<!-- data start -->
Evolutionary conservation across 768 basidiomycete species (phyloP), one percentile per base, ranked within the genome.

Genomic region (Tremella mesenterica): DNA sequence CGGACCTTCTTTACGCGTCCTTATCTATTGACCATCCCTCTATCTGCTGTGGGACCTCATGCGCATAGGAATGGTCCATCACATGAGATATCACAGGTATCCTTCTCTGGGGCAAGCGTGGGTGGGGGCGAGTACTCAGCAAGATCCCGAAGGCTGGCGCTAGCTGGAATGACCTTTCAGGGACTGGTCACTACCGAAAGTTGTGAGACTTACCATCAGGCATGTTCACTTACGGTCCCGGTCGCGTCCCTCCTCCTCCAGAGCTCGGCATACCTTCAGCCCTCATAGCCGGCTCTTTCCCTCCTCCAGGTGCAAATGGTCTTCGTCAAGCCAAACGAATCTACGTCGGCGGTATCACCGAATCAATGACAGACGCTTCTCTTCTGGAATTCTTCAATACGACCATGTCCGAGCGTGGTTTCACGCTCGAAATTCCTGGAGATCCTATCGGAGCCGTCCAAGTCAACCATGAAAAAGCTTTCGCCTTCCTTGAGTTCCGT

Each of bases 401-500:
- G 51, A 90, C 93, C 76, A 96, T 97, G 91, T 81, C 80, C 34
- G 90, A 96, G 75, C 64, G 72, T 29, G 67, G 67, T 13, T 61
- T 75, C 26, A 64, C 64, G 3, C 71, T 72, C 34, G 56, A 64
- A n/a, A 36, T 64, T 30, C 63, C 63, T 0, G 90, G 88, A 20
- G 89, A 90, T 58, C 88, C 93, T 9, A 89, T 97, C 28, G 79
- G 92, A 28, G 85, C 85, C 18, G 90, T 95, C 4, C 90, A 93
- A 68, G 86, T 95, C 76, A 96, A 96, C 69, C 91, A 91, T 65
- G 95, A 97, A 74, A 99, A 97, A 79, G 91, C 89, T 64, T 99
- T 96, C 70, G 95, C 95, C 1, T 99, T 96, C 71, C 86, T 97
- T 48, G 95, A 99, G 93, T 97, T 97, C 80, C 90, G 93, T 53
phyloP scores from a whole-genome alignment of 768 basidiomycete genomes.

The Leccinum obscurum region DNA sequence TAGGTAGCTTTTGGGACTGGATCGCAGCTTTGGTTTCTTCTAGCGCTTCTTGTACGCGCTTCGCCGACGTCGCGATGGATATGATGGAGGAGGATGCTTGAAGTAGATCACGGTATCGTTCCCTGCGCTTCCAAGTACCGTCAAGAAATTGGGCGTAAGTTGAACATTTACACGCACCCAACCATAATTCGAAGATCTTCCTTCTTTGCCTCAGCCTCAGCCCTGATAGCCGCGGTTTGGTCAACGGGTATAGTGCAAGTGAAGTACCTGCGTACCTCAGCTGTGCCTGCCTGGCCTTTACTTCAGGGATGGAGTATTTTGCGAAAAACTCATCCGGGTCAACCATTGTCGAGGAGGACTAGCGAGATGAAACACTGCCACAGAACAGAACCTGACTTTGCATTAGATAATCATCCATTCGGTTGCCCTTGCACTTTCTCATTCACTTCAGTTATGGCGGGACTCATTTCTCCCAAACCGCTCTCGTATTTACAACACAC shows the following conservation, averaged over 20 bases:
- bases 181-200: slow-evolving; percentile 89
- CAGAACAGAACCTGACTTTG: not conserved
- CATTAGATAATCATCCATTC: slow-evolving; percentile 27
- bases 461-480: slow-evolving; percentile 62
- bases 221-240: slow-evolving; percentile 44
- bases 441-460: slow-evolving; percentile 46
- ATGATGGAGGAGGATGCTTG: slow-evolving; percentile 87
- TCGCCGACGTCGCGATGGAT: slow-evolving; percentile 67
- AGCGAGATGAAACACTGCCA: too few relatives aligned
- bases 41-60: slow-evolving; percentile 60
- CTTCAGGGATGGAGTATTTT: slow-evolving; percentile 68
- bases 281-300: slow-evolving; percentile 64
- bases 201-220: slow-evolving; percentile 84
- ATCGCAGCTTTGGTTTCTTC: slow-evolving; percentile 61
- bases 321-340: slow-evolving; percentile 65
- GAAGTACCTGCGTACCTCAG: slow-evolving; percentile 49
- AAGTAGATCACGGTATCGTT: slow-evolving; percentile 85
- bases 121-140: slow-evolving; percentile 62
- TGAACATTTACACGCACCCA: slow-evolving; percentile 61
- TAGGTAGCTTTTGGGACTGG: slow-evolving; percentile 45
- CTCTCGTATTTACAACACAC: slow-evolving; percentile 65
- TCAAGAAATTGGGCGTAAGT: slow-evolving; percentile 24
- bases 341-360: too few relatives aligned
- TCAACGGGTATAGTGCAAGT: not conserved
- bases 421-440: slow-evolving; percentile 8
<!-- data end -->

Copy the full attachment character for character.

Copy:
Evolutionary conservation across 768 basidiomycete species (phyloP), one percentile per base, ranked within the genome.

Genomic region (Tremella mesenterica): DNA sequence CGGACCTTCTTTACGCGTCCTTATCTATTGACCATCCCTCTATCTGCTGTGGGACCTCATGCGCATAGGAATGGTCCATCACATGAGATATCACAGGTATCCTTCTCTGGGGCAAGCGTGGGTGGGGGCGAGTACTCAGCAAGATCCCGAAGGCTGGCGCTAGCTGGAATGACCTTTCAGGGACTGGTCACTACCGAAAGTTGTGAGACTTACCATCAGGCATGTTCACTTACGGTCCCGGTCGCGTCCCTCCTCCTCCAGAGCTCGGCATACCTTCAGCCCTCATAGCCGGCTCTTTCCCTCCTCCAGGTGCAAATGGTCTTCGTCAAGCCAAACGAATCTACGTCGGCGGTATCACCGAATCAATGACAGACGCTTCTCTTCTGGAATTCTTCAATACGACCATGTCCGAGCGTGGTTTCACGCTCGAAATTCCTGGAGATCCTATCGGAGCCGTCCAAGTCAACCATGAAAAAGCTTTCGCCTTCCTTGAGTTCCGT

Each of bases 401-500:
- G 51, A 90, C 93, C 76, A 96, T 97, G 91, T 81, C 80, C 34
- G 90, A 96, G 75, C 64, G 72, T 29, G 67, G 67, T 13, T 61
- T 75, C 26, A 64, C 64, G 3, C 71, T 72, C 34, G 56, A 64
- A n/a, A 36, T 64, T 30, C 63, C 63, T 0, G 90, G 88, A 20
- G 89, A 90, T 58, C 88, C 93, T 9, A 89, T 97, C 28, G 79
- G 92, A 28, G 85, C 85, C 18, G 90, T 95, C 4, C 90, A 93
- A 68, G 86, T 95, C 76, A 96, A 96, C 69, C 91, A 91, T 65
- G 95, A 97, A 74, A 99, A 97, A 79, G 91, C 89, T 64, T 99
- T 96, C 70, G 95, C 95, C 1, T 99, T 96, C 71, C 86, T 97
- T 48, G 95, A 99, G 93, T 97, T 97, C 80, C 90, G 93, T 53
phyloP scores from a whole-genome alignment of 768 basidiomycete genomes.

The Leccinum obscurum region DNA sequence TAGGTAGCTTTTGGGACTGGATCGCAGCTTTGGTTTCTTCTAGCGCTTCTTGTACGCGCTTCGCCGACGTCGCGATGGATATGATGGAGGAGGATGCTTGAAGTAGATCACGGTATCGTTCCCTGCGCTTCCAAGTACCGTCAAGAAATTGGGCGTAAGTTGAACATTTACACGCACCCAACCATAATTCGAAGATCTTCCTTCTTTGCCTCAGCCTCAGCCCTGATAGCCGCGGTTTGGTCAACGGGTATAGTGCAAGTGAAGTACCTGCGTACCTCAGCTGTGCCTGCCTGGCCTTTACTTCAGGGATGGAGTATTTTGCGAAAAACTCATCCGGGTCAACCATTGTCGAGGAGGACTAGCGAGATGAAACACTGCCACAGAACAGAACCTGACTTTGCATTAGATAATCATCCATTCGGTTGCCCTTGCACTTTCTCATTCACTTCAGTTATGGCGGGACTCATTTCTCCCAAACCGCTCTCGTATTTACAACACAC shows the following conservation, averaged over 20 bases:
- bases 181-200: slow-evolving; percentile 89
- CAGAACAGAACCTGACTTTG: not conserved
- CATTAGATAATCATCCATTC: slow-evolving; percentile 27
- bases 461-480: slow-evolving; percentile 62
- bases 221-240: slow-evolving; percentile 44
- bases 441-460: slow-evolving; percentile 46
- ATGATGGAGGAGGATGCTTG: slow-evolving; percentile 87
- TCGCCGACGTCGCGATGGAT: slow-evolving; percentile 67
- AGCGAGATGAAACACTGCCA: too few relatives aligned
- bases 41-60: slow-evolving; percentile 60
- CTTCAGGGATGGAGTATTTT: slow-evolving; percentile 68
- bases 281-300: slow-evolving; percentile 64
- bases 201-220: slow-evolving; percentile 84
- ATCGCAGCTTTGGTTTCTTC: slow-evolving; percentile 61
- bases 321-340: slow-evolving; percentile 65
- GAAGTACCTGCGTACCTCAG: slow-evolving; percentile 49
- AAGTAGATCACGGTATCGTT: slow-evolving; percentile 85
- bases 121-140: slow-evolving; percentile 62
- TGAACATTTACACGCACCCA: slow-evolving; percentile 61
- TAGGTAGCTTTTGGGACTGG: slow-evolving; percentile 45
- CTCTCGTATTTACAACACAC: slow-evolving; percentile 65
- TCAAGAAATTGGGCGTAAGT: slow-evolving; percentile 24
- bases 341-360: too few relatives aligned
- TCAACGGGTATAGTGCAAGT: not conserved
- bases 421-440: slow-evolving; percentile 8